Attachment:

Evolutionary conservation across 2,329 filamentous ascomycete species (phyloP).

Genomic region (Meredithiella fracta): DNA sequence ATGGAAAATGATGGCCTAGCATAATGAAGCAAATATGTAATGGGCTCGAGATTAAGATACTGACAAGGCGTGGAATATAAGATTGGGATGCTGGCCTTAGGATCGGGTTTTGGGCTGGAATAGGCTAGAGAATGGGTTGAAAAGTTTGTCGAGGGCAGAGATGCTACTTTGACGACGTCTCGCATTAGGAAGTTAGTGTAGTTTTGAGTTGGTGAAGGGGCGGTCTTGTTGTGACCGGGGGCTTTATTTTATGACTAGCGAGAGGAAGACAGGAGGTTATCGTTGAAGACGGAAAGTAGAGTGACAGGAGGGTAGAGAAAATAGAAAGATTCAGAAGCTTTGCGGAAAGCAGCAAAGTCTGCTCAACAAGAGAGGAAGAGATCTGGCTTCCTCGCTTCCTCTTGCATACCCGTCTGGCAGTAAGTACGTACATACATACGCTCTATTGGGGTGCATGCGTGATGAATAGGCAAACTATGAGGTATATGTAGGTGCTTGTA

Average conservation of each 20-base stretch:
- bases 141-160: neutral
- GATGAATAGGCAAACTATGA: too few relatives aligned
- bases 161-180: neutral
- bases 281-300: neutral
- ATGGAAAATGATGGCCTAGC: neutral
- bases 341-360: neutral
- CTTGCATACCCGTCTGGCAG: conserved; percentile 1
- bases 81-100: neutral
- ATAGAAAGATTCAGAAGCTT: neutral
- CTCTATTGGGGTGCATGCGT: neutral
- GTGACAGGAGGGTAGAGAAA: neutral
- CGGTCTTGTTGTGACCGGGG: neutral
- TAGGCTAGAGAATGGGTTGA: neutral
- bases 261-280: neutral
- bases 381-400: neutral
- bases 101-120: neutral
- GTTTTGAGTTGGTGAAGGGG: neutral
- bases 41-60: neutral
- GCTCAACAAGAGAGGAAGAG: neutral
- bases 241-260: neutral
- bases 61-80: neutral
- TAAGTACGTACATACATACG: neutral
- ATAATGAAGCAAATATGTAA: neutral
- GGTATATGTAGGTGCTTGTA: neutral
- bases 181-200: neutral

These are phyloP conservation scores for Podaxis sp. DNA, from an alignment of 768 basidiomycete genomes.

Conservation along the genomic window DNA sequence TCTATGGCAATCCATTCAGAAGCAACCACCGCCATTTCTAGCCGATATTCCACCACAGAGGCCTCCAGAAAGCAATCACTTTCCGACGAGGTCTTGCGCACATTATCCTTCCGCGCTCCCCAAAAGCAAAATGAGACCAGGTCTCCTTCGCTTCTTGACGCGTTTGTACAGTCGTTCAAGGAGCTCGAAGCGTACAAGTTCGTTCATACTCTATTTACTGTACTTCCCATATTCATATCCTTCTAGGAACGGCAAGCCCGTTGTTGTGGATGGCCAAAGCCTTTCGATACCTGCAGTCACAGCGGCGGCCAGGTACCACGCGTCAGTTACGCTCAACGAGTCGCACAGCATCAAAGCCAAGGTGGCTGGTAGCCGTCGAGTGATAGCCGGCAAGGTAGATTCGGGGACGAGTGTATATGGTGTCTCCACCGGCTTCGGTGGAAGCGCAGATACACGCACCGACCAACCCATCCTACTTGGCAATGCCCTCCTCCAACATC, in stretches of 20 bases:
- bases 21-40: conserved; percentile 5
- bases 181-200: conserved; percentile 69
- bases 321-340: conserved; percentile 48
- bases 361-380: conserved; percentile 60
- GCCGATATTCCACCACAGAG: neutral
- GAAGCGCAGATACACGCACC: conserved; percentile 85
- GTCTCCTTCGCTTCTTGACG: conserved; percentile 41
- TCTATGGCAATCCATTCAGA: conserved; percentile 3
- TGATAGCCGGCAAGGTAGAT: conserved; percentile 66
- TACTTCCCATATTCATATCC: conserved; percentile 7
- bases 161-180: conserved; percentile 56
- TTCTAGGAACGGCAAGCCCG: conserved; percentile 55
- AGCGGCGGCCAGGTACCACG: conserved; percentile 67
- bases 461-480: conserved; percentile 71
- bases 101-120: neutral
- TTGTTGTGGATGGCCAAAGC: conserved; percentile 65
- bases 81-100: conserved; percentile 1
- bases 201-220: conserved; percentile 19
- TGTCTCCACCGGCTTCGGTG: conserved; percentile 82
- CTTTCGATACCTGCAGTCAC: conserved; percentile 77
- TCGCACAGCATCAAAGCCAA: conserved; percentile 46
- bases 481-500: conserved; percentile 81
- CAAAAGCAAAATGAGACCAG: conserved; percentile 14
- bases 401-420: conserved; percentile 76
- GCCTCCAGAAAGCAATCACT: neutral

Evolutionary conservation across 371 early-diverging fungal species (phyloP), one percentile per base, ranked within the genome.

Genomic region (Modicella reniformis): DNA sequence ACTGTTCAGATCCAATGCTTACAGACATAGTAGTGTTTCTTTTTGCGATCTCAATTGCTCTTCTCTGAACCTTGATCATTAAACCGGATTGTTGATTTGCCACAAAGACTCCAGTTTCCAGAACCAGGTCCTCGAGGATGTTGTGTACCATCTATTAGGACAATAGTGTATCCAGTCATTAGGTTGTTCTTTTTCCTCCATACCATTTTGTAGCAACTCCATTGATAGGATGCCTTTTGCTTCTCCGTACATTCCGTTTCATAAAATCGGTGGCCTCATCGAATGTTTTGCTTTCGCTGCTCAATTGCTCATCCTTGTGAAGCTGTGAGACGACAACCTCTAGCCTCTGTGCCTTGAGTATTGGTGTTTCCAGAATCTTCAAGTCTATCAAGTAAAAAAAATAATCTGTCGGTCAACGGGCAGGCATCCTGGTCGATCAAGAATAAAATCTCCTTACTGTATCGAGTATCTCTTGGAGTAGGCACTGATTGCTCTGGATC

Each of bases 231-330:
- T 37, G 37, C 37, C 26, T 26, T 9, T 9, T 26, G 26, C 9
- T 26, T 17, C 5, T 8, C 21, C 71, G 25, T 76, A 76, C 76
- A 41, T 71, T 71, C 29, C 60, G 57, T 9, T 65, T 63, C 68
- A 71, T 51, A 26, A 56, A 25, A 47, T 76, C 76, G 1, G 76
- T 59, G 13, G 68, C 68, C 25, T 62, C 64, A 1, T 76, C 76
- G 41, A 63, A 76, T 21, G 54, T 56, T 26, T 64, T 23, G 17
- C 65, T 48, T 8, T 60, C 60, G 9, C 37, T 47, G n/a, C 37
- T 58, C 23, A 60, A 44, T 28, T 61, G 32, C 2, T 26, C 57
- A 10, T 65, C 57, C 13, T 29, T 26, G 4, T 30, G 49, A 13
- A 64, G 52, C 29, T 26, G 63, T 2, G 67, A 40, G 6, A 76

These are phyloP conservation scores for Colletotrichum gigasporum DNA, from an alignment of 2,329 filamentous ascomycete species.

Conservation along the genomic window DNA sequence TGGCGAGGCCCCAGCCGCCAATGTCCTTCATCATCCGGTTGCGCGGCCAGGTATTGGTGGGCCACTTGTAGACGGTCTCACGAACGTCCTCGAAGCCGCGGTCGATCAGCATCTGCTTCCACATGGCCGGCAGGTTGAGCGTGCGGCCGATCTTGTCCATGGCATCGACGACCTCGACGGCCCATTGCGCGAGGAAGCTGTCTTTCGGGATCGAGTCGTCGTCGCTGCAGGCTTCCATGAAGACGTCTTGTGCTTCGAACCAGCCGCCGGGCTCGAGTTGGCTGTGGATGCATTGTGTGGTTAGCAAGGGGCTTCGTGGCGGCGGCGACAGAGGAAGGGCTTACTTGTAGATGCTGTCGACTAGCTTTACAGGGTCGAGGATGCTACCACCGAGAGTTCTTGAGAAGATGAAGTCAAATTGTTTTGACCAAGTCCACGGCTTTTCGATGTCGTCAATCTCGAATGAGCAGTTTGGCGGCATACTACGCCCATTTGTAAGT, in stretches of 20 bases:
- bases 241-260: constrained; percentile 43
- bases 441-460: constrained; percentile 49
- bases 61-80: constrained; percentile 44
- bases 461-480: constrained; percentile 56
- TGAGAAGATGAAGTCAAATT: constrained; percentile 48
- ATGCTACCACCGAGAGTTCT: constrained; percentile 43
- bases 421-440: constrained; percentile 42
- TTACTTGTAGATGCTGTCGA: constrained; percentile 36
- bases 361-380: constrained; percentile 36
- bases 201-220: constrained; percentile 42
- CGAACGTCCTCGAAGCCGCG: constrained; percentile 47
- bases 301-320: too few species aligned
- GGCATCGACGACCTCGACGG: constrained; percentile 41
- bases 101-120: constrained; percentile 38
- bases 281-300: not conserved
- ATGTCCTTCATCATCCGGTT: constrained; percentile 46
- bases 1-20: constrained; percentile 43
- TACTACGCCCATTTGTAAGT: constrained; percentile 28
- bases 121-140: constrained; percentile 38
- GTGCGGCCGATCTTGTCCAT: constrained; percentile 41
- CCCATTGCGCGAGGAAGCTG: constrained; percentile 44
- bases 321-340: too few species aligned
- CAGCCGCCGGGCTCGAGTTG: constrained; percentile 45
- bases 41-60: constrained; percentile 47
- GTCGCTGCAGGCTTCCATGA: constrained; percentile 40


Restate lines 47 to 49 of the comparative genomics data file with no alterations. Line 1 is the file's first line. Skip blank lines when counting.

- bases 81-100: conserved; percentile 1
- bases 201-220: conserved; percentile 19
- TGTCTCCACCGGCTTCGGTG: conserved; percentile 82